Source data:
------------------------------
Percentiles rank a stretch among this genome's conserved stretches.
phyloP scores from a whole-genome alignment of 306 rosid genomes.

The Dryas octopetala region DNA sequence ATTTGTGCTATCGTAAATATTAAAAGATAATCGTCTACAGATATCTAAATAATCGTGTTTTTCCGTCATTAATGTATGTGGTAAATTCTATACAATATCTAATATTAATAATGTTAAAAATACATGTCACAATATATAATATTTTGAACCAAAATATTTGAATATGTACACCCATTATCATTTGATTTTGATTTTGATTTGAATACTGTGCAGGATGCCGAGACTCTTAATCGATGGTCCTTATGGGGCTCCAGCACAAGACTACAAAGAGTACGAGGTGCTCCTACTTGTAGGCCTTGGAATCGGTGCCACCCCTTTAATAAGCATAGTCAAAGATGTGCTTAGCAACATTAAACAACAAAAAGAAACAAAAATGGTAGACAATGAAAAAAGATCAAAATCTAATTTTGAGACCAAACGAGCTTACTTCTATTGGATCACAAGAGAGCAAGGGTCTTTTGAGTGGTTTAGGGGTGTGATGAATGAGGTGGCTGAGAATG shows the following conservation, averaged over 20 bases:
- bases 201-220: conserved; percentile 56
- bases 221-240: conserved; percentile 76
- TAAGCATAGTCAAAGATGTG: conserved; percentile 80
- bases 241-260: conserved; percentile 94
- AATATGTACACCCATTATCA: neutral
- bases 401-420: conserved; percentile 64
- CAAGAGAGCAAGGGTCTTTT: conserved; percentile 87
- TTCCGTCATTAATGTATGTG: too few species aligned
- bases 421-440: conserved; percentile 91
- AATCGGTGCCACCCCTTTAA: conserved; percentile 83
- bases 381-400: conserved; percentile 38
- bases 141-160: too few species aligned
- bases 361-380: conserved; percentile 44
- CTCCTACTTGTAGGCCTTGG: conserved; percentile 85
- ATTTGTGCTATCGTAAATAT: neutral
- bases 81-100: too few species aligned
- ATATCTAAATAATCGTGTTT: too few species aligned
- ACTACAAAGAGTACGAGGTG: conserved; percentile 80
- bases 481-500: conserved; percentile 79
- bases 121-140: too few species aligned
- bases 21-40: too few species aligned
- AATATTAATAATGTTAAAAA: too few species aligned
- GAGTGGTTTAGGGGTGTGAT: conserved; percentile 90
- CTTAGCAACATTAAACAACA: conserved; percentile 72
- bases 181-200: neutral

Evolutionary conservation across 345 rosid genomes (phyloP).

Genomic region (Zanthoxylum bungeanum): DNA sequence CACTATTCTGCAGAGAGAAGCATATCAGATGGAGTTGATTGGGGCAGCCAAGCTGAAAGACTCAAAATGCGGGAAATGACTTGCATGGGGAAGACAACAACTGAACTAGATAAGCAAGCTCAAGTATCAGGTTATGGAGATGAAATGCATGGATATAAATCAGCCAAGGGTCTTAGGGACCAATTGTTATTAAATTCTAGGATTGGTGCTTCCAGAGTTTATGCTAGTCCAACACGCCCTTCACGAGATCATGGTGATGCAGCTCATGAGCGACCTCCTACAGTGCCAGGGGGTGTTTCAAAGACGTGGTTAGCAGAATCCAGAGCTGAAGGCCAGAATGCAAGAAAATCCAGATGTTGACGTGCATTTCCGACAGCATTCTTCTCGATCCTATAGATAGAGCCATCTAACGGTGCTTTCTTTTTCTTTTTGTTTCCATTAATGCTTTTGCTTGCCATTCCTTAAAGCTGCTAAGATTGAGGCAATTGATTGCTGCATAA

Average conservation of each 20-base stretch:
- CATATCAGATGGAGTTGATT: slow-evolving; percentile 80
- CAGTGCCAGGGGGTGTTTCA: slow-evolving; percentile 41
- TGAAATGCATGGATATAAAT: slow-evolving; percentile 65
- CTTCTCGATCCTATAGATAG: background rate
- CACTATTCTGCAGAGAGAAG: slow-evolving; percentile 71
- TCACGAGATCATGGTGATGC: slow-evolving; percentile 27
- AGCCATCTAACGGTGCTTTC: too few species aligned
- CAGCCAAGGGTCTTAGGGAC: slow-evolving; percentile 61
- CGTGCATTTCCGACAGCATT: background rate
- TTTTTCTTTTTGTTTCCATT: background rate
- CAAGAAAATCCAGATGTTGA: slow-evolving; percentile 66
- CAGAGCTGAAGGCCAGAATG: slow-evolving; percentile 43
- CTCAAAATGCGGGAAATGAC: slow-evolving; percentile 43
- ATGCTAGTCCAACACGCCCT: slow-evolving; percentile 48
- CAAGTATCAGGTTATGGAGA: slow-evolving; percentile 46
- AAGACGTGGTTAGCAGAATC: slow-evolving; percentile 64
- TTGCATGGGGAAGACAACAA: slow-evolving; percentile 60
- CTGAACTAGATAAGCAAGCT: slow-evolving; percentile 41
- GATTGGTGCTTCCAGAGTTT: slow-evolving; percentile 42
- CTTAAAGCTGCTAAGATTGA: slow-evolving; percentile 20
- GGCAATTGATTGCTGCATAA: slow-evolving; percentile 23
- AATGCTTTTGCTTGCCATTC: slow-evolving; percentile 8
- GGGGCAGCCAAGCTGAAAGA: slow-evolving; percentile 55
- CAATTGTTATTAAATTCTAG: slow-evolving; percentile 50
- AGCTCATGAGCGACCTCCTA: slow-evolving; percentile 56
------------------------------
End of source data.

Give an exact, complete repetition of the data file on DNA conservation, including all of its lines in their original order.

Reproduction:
Percentiles rank a stretch among this genome's conserved stretches.
phyloP scores from a whole-genome alignment of 306 rosid genomes.

The Dryas octopetala region DNA sequence ATTTGTGCTATCGTAAATATTAAAAGATAATCGTCTACAGATATCTAAATAATCGTGTTTTTCCGTCATTAATGTATGTGGTAAATTCTATACAATATCTAATATTAATAATGTTAAAAATACATGTCACAATATATAATATTTTGAACCAAAATATTTGAATATGTACACCCATTATCATTTGATTTTGATTTTGATTTGAATACTGTGCAGGATGCCGAGACTCTTAATCGATGGTCCTTATGGGGCTCCAGCACAAGACTACAAAGAGTACGAGGTGCTCCTACTTGTAGGCCTTGGAATCGGTGCCACCCCTTTAATAAGCATAGTCAAAGATGTGCTTAGCAACATTAAACAACAAAAAGAAACAAAAATGGTAGACAATGAAAAAAGATCAAAATCTAATTTTGAGACCAAACGAGCTTACTTCTATTGGATCACAAGAGAGCAAGGGTCTTTTGAGTGGTTTAGGGGTGTGATGAATGAGGTGGCTGAGAATG shows the following conservation, averaged over 20 bases:
- bases 201-220: conserved; percentile 56
- bases 221-240: conserved; percentile 76
- TAAGCATAGTCAAAGATGTG: conserved; percentile 80
- bases 241-260: conserved; percentile 94
- AATATGTACACCCATTATCA: neutral
- bases 401-420: conserved; percentile 64
- CAAGAGAGCAAGGGTCTTTT: conserved; percentile 87
- TTCCGTCATTAATGTATGTG: too few species aligned
- bases 421-440: conserved; percentile 91
- AATCGGTGCCACCCCTTTAA: conserved; percentile 83
- bases 381-400: conserved; percentile 38
- bases 141-160: too few species aligned
- bases 361-380: conserved; percentile 44
- CTCCTACTTGTAGGCCTTGG: conserved; percentile 85
- ATTTGTGCTATCGTAAATAT: neutral
- bases 81-100: too few species aligned
- ATATCTAAATAATCGTGTTT: too few species aligned
- ACTACAAAGAGTACGAGGTG: conserved; percentile 80
- bases 481-500: conserved; percentile 79
- bases 121-140: too few species aligned
- bases 21-40: too few species aligned
- AATATTAATAATGTTAAAAA: too few species aligned
- GAGTGGTTTAGGGGTGTGAT: conserved; percentile 90
- CTTAGCAACATTAAACAACA: conserved; percentile 72
- bases 181-200: neutral

Evolutionary conservation across 345 rosid genomes (phyloP).

Genomic region (Zanthoxylum bungeanum): DNA sequence CACTATTCTGCAGAGAGAAGCATATCAGATGGAGTTGATTGGGGCAGCCAAGCTGAAAGACTCAAAATGCGGGAAATGACTTGCATGGGGAAGACAACAACTGAACTAGATAAGCAAGCTCAAGTATCAGGTTATGGAGATGAAATGCATGGATATAAATCAGCCAAGGGTCTTAGGGACCAATTGTTATTAAATTCTAGGATTGGTGCTTCCAGAGTTTATGCTAGTCCAACACGCCCTTCACGAGATCATGGTGATGCAGCTCATGAGCGACCTCCTACAGTGCCAGGGGGTGTTTCAAAGACGTGGTTAGCAGAATCCAGAGCTGAAGGCCAGAATGCAAGAAAATCCAGATGTTGACGTGCATTTCCGACAGCATTCTTCTCGATCCTATAGATAGAGCCATCTAACGGTGCTTTCTTTTTCTTTTTGTTTCCATTAATGCTTTTGCTTGCCATTCCTTAAAGCTGCTAAGATTGAGGCAATTGATTGCTGCATAA

Average conservation of each 20-base stretch:
- CATATCAGATGGAGTTGATT: slow-evolving; percentile 80
- CAGTGCCAGGGGGTGTTTCA: slow-evolving; percentile 41
- TGAAATGCATGGATATAAAT: slow-evolving; percentile 65
- CTTCTCGATCCTATAGATAG: background rate
- CACTATTCTGCAGAGAGAAG: slow-evolving; percentile 71
- TCACGAGATCATGGTGATGC: slow-evolving; percentile 27
- AGCCATCTAACGGTGCTTTC: too few species aligned
- CAGCCAAGGGTCTTAGGGAC: slow-evolving; percentile 61
- CGTGCATTTCCGACAGCATT: background rate
- TTTTTCTTTTTGTTTCCATT: background rate
- CAAGAAAATCCAGATGTTGA: slow-evolving; percentile 66
- CAGAGCTGAAGGCCAGAATG: slow-evolving; percentile 43
- CTCAAAATGCGGGAAATGAC: slow-evolving; percentile 43
- ATGCTAGTCCAACACGCCCT: slow-evolving; percentile 48
- CAAGTATCAGGTTATGGAGA: slow-evolving; percentile 46
- AAGACGTGGTTAGCAGAATC: slow-evolving; percentile 64
- TTGCATGGGGAAGACAACAA: slow-evolving; percentile 60
- CTGAACTAGATAAGCAAGCT: slow-evolving; percentile 41
- GATTGGTGCTTCCAGAGTTT: slow-evolving; percentile 42
- CTTAAAGCTGCTAAGATTGA: slow-evolving; percentile 20
- GGCAATTGATTGCTGCATAA: slow-evolving; percentile 23
- AATGCTTTTGCTTGCCATTC: slow-evolving; percentile 8
- GGGGCAGCCAAGCTGAAAGA: slow-evolving; percentile 55
- CAATTGTTATTAAATTCTAG: slow-evolving; percentile 50
- AGCTCATGAGCGACCTCCTA: slow-evolving; percentile 56